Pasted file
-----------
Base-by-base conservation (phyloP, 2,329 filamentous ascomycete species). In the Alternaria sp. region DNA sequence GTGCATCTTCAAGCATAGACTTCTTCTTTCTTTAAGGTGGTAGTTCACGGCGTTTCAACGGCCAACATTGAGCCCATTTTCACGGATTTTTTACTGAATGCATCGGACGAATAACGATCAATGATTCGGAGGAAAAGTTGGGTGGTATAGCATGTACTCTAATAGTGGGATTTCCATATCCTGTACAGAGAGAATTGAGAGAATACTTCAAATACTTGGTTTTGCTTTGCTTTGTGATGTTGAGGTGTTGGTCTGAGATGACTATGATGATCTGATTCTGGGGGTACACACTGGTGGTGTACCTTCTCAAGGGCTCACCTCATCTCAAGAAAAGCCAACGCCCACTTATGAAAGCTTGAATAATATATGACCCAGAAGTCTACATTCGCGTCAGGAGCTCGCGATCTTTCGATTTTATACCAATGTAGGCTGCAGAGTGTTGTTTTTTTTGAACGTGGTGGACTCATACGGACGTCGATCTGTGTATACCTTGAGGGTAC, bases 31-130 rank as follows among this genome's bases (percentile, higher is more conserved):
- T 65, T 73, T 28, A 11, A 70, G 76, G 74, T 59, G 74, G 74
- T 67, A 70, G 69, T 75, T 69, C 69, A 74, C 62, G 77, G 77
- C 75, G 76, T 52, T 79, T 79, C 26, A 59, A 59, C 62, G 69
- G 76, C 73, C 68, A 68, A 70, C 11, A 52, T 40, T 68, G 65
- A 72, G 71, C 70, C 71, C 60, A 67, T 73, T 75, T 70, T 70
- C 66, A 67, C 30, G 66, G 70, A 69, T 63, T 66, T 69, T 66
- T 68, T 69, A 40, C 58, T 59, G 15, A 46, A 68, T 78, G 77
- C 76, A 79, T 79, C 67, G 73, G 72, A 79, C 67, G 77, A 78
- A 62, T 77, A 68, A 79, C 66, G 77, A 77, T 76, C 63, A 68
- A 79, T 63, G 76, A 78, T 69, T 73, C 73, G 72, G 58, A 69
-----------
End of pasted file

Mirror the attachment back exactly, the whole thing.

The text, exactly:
Base-by-base conservation (phyloP, 2,329 filamentous ascomycete species). In the Alternaria sp. region DNA sequence GTGCATCTTCAAGCATAGACTTCTTCTTTCTTTAAGGTGGTAGTTCACGGCGTTTCAACGGCCAACATTGAGCCCATTTTCACGGATTTTTTACTGAATGCATCGGACGAATAACGATCAATGATTCGGAGGAAAAGTTGGGTGGTATAGCATGTACTCTAATAGTGGGATTTCCATATCCTGTACAGAGAGAATTGAGAGAATACTTCAAATACTTGGTTTTGCTTTGCTTTGTGATGTTGAGGTGTTGGTCTGAGATGACTATGATGATCTGATTCTGGGGGTACACACTGGTGGTGTACCTTCTCAAGGGCTCACCTCATCTCAAGAAAAGCCAACGCCCACTTATGAAAGCTTGAATAATATATGACCCAGAAGTCTACATTCGCGTCAGGAGCTCGCGATCTTTCGATTTTATACCAATGTAGGCTGCAGAGTGTTGTTTTTTTTGAACGTGGTGGACTCATACGGACGTCGATCTGTGTATACCTTGAGGGTAC, bases 31-130 rank as follows among this genome's bases (percentile, higher is more conserved):
- T 65, T 73, T 28, A 11, A 70, G 76, G 74, T 59, G 74, G 74
- T 67, A 70, G 69, T 75, T 69, C 69, A 74, C 62, G 77, G 77
- C 75, G 76, T 52, T 79, T 79, C 26, A 59, A 59, C 62, G 69
- G 76, C 73, C 68, A 68, A 70, C 11, A 52, T 40, T 68, G 65
- A 72, G 71, C 70, C 71, C 60, A 67, T 73, T 75, T 70, T 70
- C 66, A 67, C 30, G 66, G 70, A 69, T 63, T 66, T 69, T 66
- T 68, T 69, A 40, C 58, T 59, G 15, A 46, A 68, T 78, G 77
- C 76, A 79, T 79, C 67, G 73, G 72, A 79, C 67, G 77, A 78
- A 62, T 77, A 68, A 79, C 66, G 77, A 77, T 76, C 63, A 68
- A 79, T 63, G 76, A 78, T 69, T 73, C 73, G 72, G 58, A 69